These pleasant reveries were soon dispelled by a less agreeable thought: he would have to reciprocate and ask the colonel out for dinner. But this occurred to him only for a brief moment, and even while he was thinking about it he very well knew that he had no intention of reciprocating. “I could not bring him here. This would be silly and ridiculous— he knows my financial circumstances only too well. To ask him to a cheap restaurant will not do, and, strictly speaking, it would not be reciprocating. Besides, it’s definitely bad manners to extend a return invitation immediately. Sometime, when the occasion arises. . . .”

Over the champagne the colonel began to talk about his successful career, and about his friends among the influential people, and the lieutenant colonel’s cordiality waned. A long time ago they had been stationed in the same small town, but they had not seen each other for eight years; by birth they belonged to different social circles, and they never had been very close. “Perhaps he invited me so that he could tell me how far ahead of me he has progressed in the service? . . . But with all of that he is very polite, and quite generous. . .”

At that very moment the colonel was casting his eye at the bill. Having paused for just a fraction of a second over the total, he did not say a word, and added an eight per cent tip (in Berlin he tipped ten per cent, but here his position was an assurance of proper attention). Monsieur Albert thanked him respectfully and thought that, perhaps, cancer of the liver would be even more painful than cancer of the stomach. The colonel looked at his watch and emitted an exclamation: it seemed that a most important personage was expecting him for an informal evening of conversation and bridge.

“He will not sit down at a card table without me. But first I will take you wherever you are going.”

“No, no! It’s out of your way, and it’s not at all necessary.” The lieutenant colonel was slightly embarrassed. He had hoped that the colonel would drive him home, because he still was not too familiar with the subways.

“Then allow me at least to take you to the subway station opposite my house. From there you can take a train without having to change. And this will not take me out of my way. We can be there in seven minutes.”

“In seven minutes? What precision!”

“I follow the same route every night. If it were not for this miserable bridge 1 should be going home now. We still have time to finish the bottle.”

“Our forefathers always had one before the last one,” the lieutenant colonel responded with an old German saying.


IN THE car the colonel continued to talk about his career and to air his views on army administration. The gratefully polite smile began to disappear from the lieutenant colonel’s face, “The usual story: he is a headquarters man, and I am a front line officer. He receives decorations, while I receive wounds. ... I suppose I should be grateful that I only lost two fingers!” (His left wrist began to ache as soon as he remembered it.) “Perhaps there is some truth in what they say about him.” The lieutenant colonel’s thoughts became less and less pleasant. But he managed to keep up his end of the conversation, for the most part asking questions which gave his companion no opportunity to elaborate on his successes.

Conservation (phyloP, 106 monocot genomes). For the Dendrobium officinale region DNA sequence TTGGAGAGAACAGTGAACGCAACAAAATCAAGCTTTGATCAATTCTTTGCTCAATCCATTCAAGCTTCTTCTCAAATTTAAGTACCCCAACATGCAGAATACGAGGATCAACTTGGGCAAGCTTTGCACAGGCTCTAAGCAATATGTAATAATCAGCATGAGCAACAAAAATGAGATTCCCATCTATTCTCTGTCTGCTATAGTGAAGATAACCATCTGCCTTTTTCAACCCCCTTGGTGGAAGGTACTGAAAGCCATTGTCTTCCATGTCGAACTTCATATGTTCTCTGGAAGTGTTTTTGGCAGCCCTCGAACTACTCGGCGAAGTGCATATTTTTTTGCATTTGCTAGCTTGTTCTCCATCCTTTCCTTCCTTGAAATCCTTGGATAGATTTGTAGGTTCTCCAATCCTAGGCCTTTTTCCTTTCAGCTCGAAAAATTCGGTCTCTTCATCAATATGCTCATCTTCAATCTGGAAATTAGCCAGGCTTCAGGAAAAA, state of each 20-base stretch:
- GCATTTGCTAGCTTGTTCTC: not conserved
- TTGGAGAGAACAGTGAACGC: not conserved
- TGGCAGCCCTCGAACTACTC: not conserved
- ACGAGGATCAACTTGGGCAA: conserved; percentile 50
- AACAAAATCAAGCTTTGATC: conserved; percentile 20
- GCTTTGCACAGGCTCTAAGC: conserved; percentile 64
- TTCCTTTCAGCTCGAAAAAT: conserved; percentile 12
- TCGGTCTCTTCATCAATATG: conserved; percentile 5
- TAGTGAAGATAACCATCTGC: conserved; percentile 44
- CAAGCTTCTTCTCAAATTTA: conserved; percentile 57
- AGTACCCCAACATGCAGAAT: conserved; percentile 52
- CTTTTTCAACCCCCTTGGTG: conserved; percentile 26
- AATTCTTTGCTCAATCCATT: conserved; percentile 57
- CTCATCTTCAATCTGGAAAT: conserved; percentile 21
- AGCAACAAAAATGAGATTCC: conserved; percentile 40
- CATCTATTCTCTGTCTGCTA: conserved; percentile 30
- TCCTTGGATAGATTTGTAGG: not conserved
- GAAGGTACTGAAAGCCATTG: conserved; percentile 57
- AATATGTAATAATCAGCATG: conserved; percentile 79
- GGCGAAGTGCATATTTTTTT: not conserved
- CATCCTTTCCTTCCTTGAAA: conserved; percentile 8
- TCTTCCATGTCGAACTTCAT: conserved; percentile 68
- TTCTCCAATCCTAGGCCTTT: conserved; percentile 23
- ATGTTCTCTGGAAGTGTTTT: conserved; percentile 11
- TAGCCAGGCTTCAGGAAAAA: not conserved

When the car presently came to a stop in front of a blue street light, the lieutenant colonel said: “I hope we see each other soon again.” He deliberately refrained from being more definite, smiled hospitably, and repeated how much he had enjoyed himself. “A delightful evening. . . .”He firmly shook the colonel’s hand and stepped out of the car, leaning cautiously against the door in order not to jar his wounded hand.

The car rolled away and left the lieutenant colonel standing in the square. Only a few feet away everything faded into a thick darkness which had a peculiar effect on him, even though only recently he had been at a distant front, in villages which had not known a street light since the beginning of time. The lieutenant colonel remembered that Paris had been known as the “city of light,” and smiled. “As usual we have gone too far: the English have no intention of bombing us here. Probably this is the only safe place left in the world. So safe that it is positively boring. . . . That must be the entrance to the subway, but I suppose one cannot smoke down there. I will have just one more smoke — the last one tonight.”

Frowning with pain, he took a cigarette case out of his pocket, turned his back to the wind, and, puckering his lips which held the cigarette, tried to light it. A tiny blue dot flashed at the other end of the square. “Thank God! At least one other live human being!” The lieutenant colonel had no lighter — he had to set an example of saving lighting fluid — but he had a system of his own: he lined three matches so that the head of one protruded slightly beyond the others; if the first match went out, the oilier two had time to catch on. “Here is hoping that the English flyers will not take advantage of my matches, or of that blue light over there. . . . Why is he traveling so fast? Is he trying to break his neck?” The blue dot, rushing straight at him, suddenly began to slow down. A quick thought stabbed the lieutenant colonel’s mind. “What is this? Who is this man? What does he want? He must be. . . .”

The air was rent by several shots. The other two matches flared up, illuminating the lower part of a face, the puckered lips, and the graying mustache. A fleeting expression of horror passed over the cyclist’s face; he dropped his hand, pressed on the pedals, and instantly was swallowed by the darkness. The lieutenant colonel clamped his teeth on the cigarette, dropped it, took several uncertain steps, swayed, and, striking the light post with his skull, fell heavily, face down, on the pavement.